Teenage Girl Starts Bone Cancer Treatment
WEST BRIDGEWATER – Fourteen-year-old Bella DuBois began to experience arm pain that gradually got worse and sought answers online. Among the list of potential causes was a tumor, which took her anxiety to the next level.
The teenager was convinced and told her friends and family that she had a tumor, and some tried to reassure her that she didn’t. Even when Bella saw an arm specialist, the doctor said before the x-rays came back that she probably didn’t have any.
But Bella was right. At the end of May, she was diagnosed with osteosarcoma, a type of bone cancer.
“They knew immediately what it was,” said Tracy DuBois, Bella’s mother, when doctors saw her x-rays.
Doctors found a tumor on Bella’s left arm and lumps on her lungs and back.
The teenager started cancer treatment within a week. Since June, Bella has completed four cycles of chemotherapy through Boston Children’s Hospital and the Dana-Farber Cancer Institute.
Bella said the first round relieved a lot of her pain and her shoulder became less swollen.
She will undergo another round of chemotherapy before surgery scheduled for August 6 to remove the tumor on her arm. Bella will continue with another 18 weeks of chemotherapy, possibly followed by radiation therapy and other surgeries.
In total, her treatment is expected to last between nine months to a year, said Tracy DuBois.
Bella named her tumor Betsy and when she talks to the doctors about it, they call the tumor by that name.
âBetsy is Betsy,â said Bella, adding that when they talk about how the tumor is shrinking, they are saying Betsy is shrinking.
She also has a device called a port installed on her chest to help draw blood more easily than having to prick the veins in her arm repeatedly. Bella named her port Annie after a character from one of her favorite shows, the “Attack on Titan” anime.
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Bella will be a freshman at West Bridgeawater Middle-Senior High School in the fall, but due to her ongoing treatments, she and her mother don’t know how much she will be able to attend school.
Chemotherapy often leaves Bella tired and sick. For one of the cancer drugs she is taking, Bella has to drink plenty of fluids and wait for the drug to be cleared from her body.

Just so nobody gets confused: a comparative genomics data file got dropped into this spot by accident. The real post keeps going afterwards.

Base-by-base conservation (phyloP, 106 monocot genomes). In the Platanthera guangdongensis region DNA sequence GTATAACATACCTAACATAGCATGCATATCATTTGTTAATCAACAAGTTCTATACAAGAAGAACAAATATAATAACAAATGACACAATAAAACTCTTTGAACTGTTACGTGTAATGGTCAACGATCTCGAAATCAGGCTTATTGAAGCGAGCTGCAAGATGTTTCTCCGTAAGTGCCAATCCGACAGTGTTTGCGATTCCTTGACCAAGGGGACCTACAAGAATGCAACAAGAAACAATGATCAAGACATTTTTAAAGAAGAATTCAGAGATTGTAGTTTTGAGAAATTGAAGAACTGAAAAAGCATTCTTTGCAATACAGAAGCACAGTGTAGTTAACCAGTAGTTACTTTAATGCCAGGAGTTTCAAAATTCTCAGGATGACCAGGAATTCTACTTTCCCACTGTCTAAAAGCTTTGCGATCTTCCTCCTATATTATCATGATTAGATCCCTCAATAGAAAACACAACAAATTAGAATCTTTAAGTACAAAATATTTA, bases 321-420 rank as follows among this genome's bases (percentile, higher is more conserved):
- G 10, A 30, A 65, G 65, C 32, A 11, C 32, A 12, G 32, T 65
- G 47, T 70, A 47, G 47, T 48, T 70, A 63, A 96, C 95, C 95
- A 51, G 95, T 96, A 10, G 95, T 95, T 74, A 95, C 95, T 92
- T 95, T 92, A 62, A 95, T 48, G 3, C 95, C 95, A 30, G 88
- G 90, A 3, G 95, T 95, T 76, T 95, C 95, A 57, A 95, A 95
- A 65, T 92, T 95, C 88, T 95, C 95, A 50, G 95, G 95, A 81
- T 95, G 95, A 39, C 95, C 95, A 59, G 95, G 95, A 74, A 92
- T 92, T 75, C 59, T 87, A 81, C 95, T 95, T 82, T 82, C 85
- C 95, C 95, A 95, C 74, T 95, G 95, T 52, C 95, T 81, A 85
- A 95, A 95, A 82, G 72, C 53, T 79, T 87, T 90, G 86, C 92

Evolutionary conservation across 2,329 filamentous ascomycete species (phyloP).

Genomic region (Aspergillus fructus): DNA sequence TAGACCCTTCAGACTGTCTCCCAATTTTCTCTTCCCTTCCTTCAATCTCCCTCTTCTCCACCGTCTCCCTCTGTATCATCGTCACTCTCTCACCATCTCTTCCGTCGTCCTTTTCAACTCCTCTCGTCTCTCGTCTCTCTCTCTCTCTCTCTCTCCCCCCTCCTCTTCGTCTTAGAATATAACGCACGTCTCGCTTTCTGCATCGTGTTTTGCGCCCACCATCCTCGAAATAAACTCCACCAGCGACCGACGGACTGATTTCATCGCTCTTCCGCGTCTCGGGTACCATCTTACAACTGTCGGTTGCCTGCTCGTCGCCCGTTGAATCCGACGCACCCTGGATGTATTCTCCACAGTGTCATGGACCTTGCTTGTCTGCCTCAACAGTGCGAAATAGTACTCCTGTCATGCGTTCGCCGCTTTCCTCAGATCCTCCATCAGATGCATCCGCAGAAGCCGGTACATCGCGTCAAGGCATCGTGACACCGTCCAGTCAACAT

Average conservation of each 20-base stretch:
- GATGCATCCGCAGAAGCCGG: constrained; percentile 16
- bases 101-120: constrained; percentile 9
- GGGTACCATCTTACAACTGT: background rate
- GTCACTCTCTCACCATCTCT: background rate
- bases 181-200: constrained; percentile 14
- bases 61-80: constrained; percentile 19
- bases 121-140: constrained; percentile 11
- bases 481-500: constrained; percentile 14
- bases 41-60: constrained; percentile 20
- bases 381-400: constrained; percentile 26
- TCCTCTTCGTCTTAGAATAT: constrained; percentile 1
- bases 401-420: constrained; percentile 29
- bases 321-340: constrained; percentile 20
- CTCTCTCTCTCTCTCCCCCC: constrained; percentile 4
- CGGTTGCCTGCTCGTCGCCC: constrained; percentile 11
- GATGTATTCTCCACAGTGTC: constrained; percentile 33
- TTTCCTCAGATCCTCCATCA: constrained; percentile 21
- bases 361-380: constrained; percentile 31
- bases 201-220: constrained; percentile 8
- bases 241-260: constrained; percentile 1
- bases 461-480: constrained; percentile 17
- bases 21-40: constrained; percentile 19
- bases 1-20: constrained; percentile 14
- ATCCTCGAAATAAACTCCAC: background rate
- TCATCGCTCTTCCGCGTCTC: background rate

â(The doctors) are very confident that the chemotherapy and surgery will work,â said Tracy DuBois.
Osteosarcoma can lead to amputation, but doctors have said they could likely save Bella’s arm, her mother said.
Tracy DuBois thanked the school nurse and Bella’s pediatrician for helping them reduce the potential causes of her pain. Before, she said they looked for neurological causes, like a pinched nerve, as the reason for Bella’s pain.
Initially, the teenager, her mother and others believed the pain was from spinal fusion surgery Bella had in November 2020 for scoliosis.
Her father, Robert, and mother are not together, but he supported and accompanied Bella to medical exams and visited her while she was in the hospital.
Bella has a younger brother, Thomas, who is 10, who Tracy DuBois says has been supportive and flexible throughout her sister’s treatments. He often has to stay with his family when they go to the hospital.
Throughout her constant visits to doctors’ offices and the hospital, Bella has maintained a positive state of mind, her mother said.
âBella has the best attitude,â said Tracy DuBois. “She is incredible.”
She might have felt sad when doctors told her she was likely to lose her hair during treatment. Instead, Bella wanted to cut everything.
Starting at shoulder length, she experimented with a few hairstyles including bangs, pixie cut and mullet, before having her head shaved. Bella did some of the shaving herself.
She wears her hair bald or wrapped in a bandana. Bella said she would consider buying a cool colored wig.
They waited until the diagnosis was confirmed before telling the others about Bella’s cancer. In June, Tracy DuBois and close friends launched a public Facebook group called “Beautiful Warrior Bella’s Battle” to share updates.
It’s been especially helpful for family members who don’t live in Massachusetts, said Tracy DuBois, and the group has been a place for people to share messages.
Support for Bella also came from West Bridgewater and surrounding communities.
Before the end of the school year, when Bella started chemotherapy, students and townspeople lined up outside the high school and cheered with signs as she left for the hospital.
There has also been financial support in the form of fundraising, such as a spin event last weekend at Cycle Life Studio in Whitman.
Tracy DuBois has been on paid family leave from her job at the Old Colony YMCA to care for Bella. To help support the family, a GoFundMe has been set up with a goal of $ 50,000. As of Saturday, donors have given over $ 20,000.
The 14-year-old enjoys photography and has been a part of her school’s drama and choir programs. Bella loves music and says it helps calm her down when she is stressed.
Her two cats, Pumpkin and Spice, cuddle with her to help her feel better and miss her and her mother when they are away.
â(My cats) are my pride and joy and they keep me going,â said Bella.
After the treatment, she looks forward to seeing her friends again and participating in her school’s drama production.
Bella would love to travel again, including overseas. Its destination is the Maldives, an archipelago located in the southwest of India. She would like to go to the beach and stay in a bungalow by the water.
Editor-in-Chief Mina Corpuz can be contacted by email at [email protected] You can follow her on Twitter @mlcorpuz. Support local journalism by purchasing a digital or print subscription to The Enterprise today.